Since the first England A team toured in 1989-90 they have generally done well, and Emburey's charges knew too much for their less experienced opponents, losing only one match - an international one-dayer - and winning the three-Test series 1-0. But Emburey's management style was distinctive. A disciple of Mike Brearley, the Middlesex captain when Emburey was a young player there, he is a noted talker about the game and placed a lot of emphasis on team meetings, encouraging contributions from the floor.
"If you want to be a successful side you need to be talking to each other all the time. That's an important part of Warwickshire's approach, and they are really the yardstick by which other teams should judge themselves. I had to prod the players in Pakistan, but as the tour went on you had more people with opinions. Having said that, players still need to be told what's expected of them. Towards the end of the tour we did let things slip a bit in that respect. I blame myself for that."
Nasser Hussain, the England A captain, found Emburey more than willing to let him get on with it, but in the post-Illingworth debate over where ultimate power should reside, Emburey believes strongly in the authority of the manager.
"I think Illy's got it just about right, even some of the things he's said in the press for which he's had a lot of criticism," he said. "Although we haven't been winning series we've been winning individual Tests. And all this stuff about Illingworth and Atherton not getting on, I think that's a load of rubbish. But it's got to be the manager who pulls the strings."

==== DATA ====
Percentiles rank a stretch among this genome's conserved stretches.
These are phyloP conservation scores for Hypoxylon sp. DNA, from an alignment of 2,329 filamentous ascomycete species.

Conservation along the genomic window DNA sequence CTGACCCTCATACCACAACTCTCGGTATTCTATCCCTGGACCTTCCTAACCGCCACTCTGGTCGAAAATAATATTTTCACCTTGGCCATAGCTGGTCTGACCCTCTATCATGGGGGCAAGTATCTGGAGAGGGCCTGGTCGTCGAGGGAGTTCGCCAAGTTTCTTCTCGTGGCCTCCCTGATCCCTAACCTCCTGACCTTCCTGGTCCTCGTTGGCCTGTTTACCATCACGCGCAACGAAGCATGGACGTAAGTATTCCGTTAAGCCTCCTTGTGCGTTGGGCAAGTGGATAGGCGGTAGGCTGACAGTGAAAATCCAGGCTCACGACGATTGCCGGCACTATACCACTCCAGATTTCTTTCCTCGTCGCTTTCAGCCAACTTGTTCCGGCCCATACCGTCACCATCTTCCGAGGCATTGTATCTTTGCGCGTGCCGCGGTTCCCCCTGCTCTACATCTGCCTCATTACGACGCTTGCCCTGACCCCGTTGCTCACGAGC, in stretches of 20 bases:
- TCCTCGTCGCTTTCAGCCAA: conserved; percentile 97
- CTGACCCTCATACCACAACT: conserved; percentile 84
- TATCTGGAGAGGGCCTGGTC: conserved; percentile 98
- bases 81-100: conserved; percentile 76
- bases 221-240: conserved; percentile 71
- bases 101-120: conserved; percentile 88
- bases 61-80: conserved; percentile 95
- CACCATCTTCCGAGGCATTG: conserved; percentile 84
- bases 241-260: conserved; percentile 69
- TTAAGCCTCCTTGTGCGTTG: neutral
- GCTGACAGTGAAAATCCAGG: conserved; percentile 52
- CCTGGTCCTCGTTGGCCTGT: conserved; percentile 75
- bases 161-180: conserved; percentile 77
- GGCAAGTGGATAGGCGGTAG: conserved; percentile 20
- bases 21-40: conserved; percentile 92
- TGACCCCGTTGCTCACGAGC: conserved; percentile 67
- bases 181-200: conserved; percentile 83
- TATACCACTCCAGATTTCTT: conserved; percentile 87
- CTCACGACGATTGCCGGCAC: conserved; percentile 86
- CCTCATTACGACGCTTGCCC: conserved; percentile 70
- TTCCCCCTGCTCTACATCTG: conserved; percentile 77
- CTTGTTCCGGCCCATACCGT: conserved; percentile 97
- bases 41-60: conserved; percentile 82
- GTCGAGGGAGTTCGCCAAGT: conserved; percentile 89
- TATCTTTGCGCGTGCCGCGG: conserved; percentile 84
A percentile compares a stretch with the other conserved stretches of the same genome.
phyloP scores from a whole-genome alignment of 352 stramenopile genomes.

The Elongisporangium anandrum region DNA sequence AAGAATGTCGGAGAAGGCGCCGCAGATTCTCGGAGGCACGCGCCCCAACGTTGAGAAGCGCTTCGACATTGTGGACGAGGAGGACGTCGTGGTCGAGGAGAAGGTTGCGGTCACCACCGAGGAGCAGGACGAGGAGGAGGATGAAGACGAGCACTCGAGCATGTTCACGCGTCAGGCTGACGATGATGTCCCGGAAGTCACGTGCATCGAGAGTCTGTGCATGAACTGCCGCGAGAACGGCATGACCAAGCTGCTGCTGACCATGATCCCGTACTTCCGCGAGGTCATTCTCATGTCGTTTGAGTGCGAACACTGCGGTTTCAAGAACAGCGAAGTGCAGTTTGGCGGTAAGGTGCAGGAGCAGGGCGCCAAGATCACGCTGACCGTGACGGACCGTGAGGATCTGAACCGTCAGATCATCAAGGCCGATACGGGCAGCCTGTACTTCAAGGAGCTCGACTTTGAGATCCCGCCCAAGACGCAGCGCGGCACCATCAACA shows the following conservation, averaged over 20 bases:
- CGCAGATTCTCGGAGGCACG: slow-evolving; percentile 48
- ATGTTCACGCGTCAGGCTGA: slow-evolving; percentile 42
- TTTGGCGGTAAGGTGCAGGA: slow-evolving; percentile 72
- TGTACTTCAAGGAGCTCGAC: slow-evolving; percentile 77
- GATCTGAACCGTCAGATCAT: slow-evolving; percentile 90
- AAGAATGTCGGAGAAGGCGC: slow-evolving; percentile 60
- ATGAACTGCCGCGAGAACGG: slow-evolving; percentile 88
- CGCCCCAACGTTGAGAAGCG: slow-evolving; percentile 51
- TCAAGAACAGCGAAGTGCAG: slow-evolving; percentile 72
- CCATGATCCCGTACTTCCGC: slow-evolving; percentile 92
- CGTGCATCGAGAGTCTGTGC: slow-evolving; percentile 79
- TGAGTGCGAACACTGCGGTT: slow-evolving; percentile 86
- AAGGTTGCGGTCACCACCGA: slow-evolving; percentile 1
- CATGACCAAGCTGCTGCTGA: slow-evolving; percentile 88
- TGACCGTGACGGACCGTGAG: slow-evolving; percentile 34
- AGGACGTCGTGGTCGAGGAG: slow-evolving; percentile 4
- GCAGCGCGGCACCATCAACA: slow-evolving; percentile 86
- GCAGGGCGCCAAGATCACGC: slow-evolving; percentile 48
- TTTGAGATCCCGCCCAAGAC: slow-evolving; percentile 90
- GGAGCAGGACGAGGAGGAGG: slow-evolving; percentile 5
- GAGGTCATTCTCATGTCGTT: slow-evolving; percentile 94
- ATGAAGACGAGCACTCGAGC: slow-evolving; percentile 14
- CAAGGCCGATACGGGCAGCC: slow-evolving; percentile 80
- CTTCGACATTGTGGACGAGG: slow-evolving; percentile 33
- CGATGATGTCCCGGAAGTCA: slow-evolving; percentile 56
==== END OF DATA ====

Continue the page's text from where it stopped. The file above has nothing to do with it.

Illingworth has combined being chairman of selectors with the job of team manager, but he has indicated that managing England on tour is something he would like to give up. That could create an opening for Emburey. He is certainly keen to do it. So what would Emburey bring to the England set-up?
"Hopefully success. And, I'd like to think, continuity. I'd try and have a bit more patience with younger players. People shouldn't be dropped after one game, and I'd be very reluctant to drop someone after two. I'd want to instil in players the feeling that if they're in the team they're going to stay in it."